Nice try (-: Indeed it makes sense in English. In Hebrew it almost makes sense, but not all the way. First, in pastries (and cakes, salads, etc.) we'd say תפוחים and not תפוח. Secondly, if you order two things and use just the filling/flavor to specify which ones, presumably they're the same kind. Then in Hebrew we'd tend to use the gender of the implicit thing specified, rather than the gender of the specifier: if the thing is בורקס or just מאפה (both masculine) we'd say (oddly sounding, out of context) תפוחים אחד וגבינה אחד. If it's עוגה (feminine), תפוחים אחת וגבינה אחת.
I don't think the Hebrew sentence here would fit any context.
Actually you can talk about "one cheese" in English, and there are contexts where it is natural to do so (though I think it's less common in American English and more common in British English). Cheese can behave as either an uncountable mass noun ("There sure is a lot of cheese on this pizza") or a countable noun ("How many different cheeses are on the cheese platter?" To which the answer could be, "There is just one cheese left, the rest got eaten.")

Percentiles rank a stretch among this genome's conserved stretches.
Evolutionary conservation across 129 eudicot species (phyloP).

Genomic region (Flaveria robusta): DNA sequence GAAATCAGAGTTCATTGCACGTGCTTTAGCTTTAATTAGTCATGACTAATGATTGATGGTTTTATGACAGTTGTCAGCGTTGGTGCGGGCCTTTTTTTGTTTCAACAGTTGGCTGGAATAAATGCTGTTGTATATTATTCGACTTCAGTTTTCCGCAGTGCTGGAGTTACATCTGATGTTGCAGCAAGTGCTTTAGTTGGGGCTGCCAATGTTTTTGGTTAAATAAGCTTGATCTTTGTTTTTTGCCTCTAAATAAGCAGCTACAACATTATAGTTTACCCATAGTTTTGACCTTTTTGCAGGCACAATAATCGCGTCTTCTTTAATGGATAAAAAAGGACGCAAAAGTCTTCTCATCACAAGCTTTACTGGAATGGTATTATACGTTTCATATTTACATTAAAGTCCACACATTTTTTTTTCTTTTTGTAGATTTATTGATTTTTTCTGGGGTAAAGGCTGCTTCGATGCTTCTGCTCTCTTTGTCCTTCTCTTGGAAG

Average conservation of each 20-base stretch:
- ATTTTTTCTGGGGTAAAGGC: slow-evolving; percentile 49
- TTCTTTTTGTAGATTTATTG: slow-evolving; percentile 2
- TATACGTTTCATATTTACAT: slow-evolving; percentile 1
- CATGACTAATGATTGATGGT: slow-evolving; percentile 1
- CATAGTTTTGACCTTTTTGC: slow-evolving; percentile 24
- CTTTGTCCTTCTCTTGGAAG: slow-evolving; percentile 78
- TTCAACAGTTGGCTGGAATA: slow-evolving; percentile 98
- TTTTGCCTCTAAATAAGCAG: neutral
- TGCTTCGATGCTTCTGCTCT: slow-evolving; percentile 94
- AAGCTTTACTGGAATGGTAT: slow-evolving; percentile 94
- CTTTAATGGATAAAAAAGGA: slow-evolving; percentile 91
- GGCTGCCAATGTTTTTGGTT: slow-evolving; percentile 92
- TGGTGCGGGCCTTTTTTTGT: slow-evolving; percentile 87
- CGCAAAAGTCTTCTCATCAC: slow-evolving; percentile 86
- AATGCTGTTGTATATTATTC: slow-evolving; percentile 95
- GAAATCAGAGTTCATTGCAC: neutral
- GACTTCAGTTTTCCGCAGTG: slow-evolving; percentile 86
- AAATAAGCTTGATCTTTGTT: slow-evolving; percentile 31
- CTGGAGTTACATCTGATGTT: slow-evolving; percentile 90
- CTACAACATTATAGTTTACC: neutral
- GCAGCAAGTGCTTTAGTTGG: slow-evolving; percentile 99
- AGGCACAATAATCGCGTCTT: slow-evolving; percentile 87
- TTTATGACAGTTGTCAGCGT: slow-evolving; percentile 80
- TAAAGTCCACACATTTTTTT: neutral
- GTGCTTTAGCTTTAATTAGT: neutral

I have the same question. This really needs to have a natural rather than literal answer - since a literal answer is not literal. There is no such thing as 'a cheese'. It is either a piece of cheese or a block of cheese or a cheese wheel. Or even, as you suggest, a type of cheese, though that seems unlikely in this context.
a/an is not exactly a synonym of 'one' as it is in many languages (e.g. French un/une). a/an does imply a singular item, but technically, it is the indefinite article. I would suggest, as airelibre said, that putting אחד in the Hebrew sentence emphasizes the number in much the same way that saying 'one' instead of 'an' does in English.
No, they say ugvina, not o gvina. This is technically the correct pronunciation due to some advanced rules only newsreaders and poets pay attention to, but don't worry about that. Whenever you hear u, just know it is "and", and whenever you want to say "and", just say "ve" as usual, because in casual speech nearly all Israelis do so.